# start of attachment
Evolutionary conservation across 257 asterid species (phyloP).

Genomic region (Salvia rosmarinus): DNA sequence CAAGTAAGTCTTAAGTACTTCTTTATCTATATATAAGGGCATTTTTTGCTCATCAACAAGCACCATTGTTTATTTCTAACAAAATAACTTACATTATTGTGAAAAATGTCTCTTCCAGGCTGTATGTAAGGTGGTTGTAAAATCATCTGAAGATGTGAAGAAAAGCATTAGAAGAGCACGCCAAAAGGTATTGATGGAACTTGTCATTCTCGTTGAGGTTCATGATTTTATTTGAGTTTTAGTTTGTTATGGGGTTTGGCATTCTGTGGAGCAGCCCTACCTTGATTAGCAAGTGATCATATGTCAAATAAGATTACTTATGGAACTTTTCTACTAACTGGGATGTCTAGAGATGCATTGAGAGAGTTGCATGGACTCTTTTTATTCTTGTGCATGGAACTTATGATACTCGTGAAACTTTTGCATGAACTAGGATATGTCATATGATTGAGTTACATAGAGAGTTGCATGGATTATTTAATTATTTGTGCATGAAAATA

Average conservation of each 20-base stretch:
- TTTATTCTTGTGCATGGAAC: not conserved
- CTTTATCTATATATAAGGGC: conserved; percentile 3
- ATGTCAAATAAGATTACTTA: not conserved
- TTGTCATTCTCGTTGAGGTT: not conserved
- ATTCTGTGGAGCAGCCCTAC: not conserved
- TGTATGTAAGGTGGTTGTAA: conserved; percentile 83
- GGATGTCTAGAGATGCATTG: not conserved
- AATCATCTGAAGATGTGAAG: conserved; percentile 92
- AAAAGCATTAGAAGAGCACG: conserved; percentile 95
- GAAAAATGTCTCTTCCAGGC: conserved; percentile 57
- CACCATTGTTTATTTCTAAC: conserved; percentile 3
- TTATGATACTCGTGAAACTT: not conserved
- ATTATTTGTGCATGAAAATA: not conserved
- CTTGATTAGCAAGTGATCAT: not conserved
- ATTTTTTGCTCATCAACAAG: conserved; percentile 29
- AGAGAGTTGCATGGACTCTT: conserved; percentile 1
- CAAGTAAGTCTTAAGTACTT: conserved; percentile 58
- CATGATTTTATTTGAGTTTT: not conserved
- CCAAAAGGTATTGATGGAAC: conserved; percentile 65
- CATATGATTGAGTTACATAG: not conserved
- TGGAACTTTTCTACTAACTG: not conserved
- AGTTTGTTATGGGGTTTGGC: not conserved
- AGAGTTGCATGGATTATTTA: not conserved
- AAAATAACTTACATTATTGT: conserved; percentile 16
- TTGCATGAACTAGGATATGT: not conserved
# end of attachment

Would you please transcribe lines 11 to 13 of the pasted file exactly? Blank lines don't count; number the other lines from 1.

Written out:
- AATCATCTGAAGATGTGAAG: conserved; percentile 92
- AAAAGCATTAGAAGAGCACG: conserved; percentile 95
- GAAAAATGTCTCTTCCAGGC: conserved; percentile 57